Last year, Pizza Express launched a chatbot as part of its Christmas marketing campaign.
Moving on from this fun and frivolous approach, it has now followed it up with a more customer service-focused chatbot – one that allows Facebook Messenger users to reserve a table in any of its 400+ restaurants.
Pizza Express is claiming to be the first restaurant in the UK to offer this, but will it catch on? And more importantly – is the chatbot any good?
Here’s what I think.
What does it do?
While Pizza Express’s #shakethetree campaign used gamification to entertain customers, its new chatbot aims to offer greater convenience for customers who simply want to book a table.
Instead of visiting the main Pizza Express website, it now means that customers can make a booking without leaving Facebook Messenger – giving people a direct and ‘always on’ channel of communication with the brand.
From my own experience with the chatbot, I can confirm that it is definitely convenient.
While there’s no actual chat involved – I was only required to select from multiple options options rather than talk to it – the process was quick and simple.
It detected my location and provided me with the option of two restaurants located nearby. From there, all I had to do was select the number of people and the time.
It’s very simple to use, but let’s face it, actively seeking out a booking on the Pizza Express website is similarly straightforward.
My only gripe was that it felt a little strange not being sent an email confirmation of my booking. And while it asked for my telephone number, I didn’t receive anything further to suggest that it had gone through.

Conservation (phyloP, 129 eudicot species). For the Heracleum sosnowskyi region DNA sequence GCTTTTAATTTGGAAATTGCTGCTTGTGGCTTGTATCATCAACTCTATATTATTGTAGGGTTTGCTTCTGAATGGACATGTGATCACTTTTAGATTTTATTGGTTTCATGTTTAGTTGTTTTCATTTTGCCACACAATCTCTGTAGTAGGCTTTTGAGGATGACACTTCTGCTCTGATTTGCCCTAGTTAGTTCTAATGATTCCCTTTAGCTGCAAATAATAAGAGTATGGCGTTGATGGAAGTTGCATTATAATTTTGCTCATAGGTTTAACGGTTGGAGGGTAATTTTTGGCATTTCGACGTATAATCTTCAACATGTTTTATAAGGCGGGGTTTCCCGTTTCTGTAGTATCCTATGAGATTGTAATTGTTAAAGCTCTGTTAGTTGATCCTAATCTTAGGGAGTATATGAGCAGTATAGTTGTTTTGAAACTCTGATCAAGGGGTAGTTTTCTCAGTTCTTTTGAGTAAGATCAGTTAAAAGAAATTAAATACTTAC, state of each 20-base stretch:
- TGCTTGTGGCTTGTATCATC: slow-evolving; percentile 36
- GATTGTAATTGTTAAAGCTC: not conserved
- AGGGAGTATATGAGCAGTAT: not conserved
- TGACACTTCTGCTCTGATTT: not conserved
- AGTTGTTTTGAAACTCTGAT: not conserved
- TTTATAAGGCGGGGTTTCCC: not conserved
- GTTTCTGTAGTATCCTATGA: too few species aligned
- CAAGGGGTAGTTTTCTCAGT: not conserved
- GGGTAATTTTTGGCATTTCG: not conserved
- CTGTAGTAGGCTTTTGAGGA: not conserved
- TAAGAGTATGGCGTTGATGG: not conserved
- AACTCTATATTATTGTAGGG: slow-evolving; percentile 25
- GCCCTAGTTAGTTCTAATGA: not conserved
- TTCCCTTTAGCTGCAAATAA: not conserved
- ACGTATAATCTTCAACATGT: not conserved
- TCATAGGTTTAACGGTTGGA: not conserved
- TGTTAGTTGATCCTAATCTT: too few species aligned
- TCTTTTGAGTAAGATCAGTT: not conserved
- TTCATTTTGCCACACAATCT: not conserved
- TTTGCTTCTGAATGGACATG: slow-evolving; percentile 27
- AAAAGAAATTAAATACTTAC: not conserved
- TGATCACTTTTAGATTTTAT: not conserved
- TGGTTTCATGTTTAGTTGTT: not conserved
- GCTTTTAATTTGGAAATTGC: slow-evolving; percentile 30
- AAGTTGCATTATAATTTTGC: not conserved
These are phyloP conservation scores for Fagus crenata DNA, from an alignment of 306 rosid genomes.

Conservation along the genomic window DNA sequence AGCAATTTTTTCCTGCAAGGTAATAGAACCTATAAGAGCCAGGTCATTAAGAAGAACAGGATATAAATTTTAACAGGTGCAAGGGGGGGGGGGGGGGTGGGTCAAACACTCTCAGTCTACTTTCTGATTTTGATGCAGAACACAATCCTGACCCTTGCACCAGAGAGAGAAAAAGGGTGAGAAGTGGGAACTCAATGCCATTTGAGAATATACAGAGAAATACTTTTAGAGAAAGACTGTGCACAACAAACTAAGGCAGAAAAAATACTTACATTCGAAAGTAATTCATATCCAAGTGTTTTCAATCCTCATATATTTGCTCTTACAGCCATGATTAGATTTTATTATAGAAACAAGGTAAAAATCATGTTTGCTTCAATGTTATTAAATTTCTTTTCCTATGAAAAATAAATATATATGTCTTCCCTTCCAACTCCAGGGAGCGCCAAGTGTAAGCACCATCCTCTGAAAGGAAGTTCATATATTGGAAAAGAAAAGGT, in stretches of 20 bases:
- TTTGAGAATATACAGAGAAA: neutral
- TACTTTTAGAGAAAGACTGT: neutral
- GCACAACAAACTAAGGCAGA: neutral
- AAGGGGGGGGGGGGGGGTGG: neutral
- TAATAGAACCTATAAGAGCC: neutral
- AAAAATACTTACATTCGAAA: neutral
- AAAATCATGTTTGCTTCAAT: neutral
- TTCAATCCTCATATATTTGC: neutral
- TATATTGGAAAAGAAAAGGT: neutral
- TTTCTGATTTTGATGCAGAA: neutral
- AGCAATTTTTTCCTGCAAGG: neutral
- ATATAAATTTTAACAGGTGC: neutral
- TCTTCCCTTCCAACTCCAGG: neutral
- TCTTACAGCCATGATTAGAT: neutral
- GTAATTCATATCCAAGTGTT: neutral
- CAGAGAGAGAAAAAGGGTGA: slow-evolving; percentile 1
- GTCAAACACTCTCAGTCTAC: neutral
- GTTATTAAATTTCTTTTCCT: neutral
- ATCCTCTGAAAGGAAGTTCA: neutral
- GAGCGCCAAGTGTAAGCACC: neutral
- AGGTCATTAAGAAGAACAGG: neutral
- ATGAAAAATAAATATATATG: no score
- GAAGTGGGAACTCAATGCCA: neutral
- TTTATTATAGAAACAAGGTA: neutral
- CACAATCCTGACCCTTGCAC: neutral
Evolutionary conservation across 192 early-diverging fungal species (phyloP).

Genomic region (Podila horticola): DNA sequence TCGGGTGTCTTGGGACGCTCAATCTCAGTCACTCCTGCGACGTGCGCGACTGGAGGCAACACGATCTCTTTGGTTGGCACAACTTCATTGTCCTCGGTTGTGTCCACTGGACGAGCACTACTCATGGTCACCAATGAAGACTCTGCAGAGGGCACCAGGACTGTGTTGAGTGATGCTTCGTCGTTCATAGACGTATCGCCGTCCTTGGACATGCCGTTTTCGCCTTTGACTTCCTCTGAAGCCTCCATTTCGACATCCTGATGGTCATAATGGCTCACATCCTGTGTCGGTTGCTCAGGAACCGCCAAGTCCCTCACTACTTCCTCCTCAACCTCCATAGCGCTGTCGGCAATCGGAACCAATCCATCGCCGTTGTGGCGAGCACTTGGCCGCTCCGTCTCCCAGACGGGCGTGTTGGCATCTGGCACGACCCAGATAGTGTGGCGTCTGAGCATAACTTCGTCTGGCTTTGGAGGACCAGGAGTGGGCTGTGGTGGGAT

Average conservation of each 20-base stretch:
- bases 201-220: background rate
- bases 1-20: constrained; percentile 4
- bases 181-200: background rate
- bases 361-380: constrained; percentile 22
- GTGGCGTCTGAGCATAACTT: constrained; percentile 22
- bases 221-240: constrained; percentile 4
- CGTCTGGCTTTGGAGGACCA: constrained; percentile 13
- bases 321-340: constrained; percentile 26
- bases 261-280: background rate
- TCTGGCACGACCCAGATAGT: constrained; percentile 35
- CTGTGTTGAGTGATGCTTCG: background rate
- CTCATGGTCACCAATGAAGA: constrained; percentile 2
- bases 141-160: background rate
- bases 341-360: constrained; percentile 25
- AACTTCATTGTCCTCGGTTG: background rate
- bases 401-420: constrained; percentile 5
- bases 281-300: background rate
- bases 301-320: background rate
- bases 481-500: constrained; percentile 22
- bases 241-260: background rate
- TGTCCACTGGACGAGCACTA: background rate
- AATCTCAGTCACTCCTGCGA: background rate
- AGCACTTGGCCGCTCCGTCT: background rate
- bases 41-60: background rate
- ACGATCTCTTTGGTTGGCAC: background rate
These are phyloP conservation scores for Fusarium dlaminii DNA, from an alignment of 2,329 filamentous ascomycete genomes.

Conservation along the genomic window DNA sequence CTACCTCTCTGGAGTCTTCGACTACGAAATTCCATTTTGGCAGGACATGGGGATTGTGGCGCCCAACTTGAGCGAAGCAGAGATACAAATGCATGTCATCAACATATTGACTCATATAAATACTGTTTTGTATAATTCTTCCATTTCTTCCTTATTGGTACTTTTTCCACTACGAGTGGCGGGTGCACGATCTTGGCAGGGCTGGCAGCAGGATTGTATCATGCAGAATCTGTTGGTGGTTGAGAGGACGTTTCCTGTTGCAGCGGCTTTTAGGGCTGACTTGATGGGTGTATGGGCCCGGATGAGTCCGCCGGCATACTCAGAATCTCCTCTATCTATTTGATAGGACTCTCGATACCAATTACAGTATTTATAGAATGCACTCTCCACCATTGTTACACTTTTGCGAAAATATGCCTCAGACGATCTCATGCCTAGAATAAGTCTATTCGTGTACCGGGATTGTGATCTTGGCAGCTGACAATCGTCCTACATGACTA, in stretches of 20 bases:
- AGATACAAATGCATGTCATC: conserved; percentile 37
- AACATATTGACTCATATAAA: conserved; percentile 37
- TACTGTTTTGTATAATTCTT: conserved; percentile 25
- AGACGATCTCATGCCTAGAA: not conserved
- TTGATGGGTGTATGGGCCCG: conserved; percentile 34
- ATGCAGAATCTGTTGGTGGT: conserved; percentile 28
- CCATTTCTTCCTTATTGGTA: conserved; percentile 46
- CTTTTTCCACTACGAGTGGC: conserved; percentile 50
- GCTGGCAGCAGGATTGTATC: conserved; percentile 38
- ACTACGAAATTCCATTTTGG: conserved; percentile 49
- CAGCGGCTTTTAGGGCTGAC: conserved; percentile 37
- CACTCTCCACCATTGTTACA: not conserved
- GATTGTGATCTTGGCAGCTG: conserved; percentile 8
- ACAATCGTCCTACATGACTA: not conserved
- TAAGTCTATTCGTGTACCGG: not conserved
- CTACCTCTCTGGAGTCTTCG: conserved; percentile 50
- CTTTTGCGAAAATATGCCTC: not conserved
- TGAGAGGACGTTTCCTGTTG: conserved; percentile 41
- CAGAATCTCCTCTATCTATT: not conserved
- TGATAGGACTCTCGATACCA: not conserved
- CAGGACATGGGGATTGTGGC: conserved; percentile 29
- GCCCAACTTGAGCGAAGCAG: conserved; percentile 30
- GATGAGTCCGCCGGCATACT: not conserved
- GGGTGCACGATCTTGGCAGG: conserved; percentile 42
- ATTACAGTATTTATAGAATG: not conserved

Is it too simple?
There’s nothing impressive about this technology. The fact that it doesn’t reply to human conversation means that it’s far from actually being intelligent, and it’s probably better described as a multiple choice questionnaire rather than a chatbot.
But, do customers expect extra bells and whistles, or will they be happy with this basic (one-way) booking system?
It’s been suggested that chatbots are suffering from over-hype, with many failing to live up to expectations of ‘conversational commerce’ and disappointing users in the process.
It’s understandable that people might feel let down by a bot that doesn’t understand everyday speech or involves complicated sign-up processes.
Consequently, perhaps examples like Pizza Express, which is limited but laser-focused in terms of what it claims to offer consumers, will prove more successful. Similarly, with the chatbot resulting in a tangible result – a booked table and a meal in its restaurant – it might have more of an impact that its previous incarnation, which merely involved playing a (rather disappointing) game.
Will other restaurants catch on?
For restaurants looking to implement customer service on social, booking-related chatbots could potentially provide value.
We have already seen the likes of Domino’s and Taco Bell implementing chatbots to enable consumers to order a delivery, so perhaps a combination of the two could be next on the cards.
One company that already aims to do this is AllSet – an app and chatbot that aims to make dining at a restaurant at lunchtime quick and hassle-free.
Essentially, it allows you to book, order and pay for your food ahead of time, meaning there’s no waiting around during the experience.
— Line_of_Thought (@Line_of_thought) January 19, 2017
While this is a bit of a pipe dream for existing restaurant chains, it could offer a glimpse as to how chatbots could evolve in future.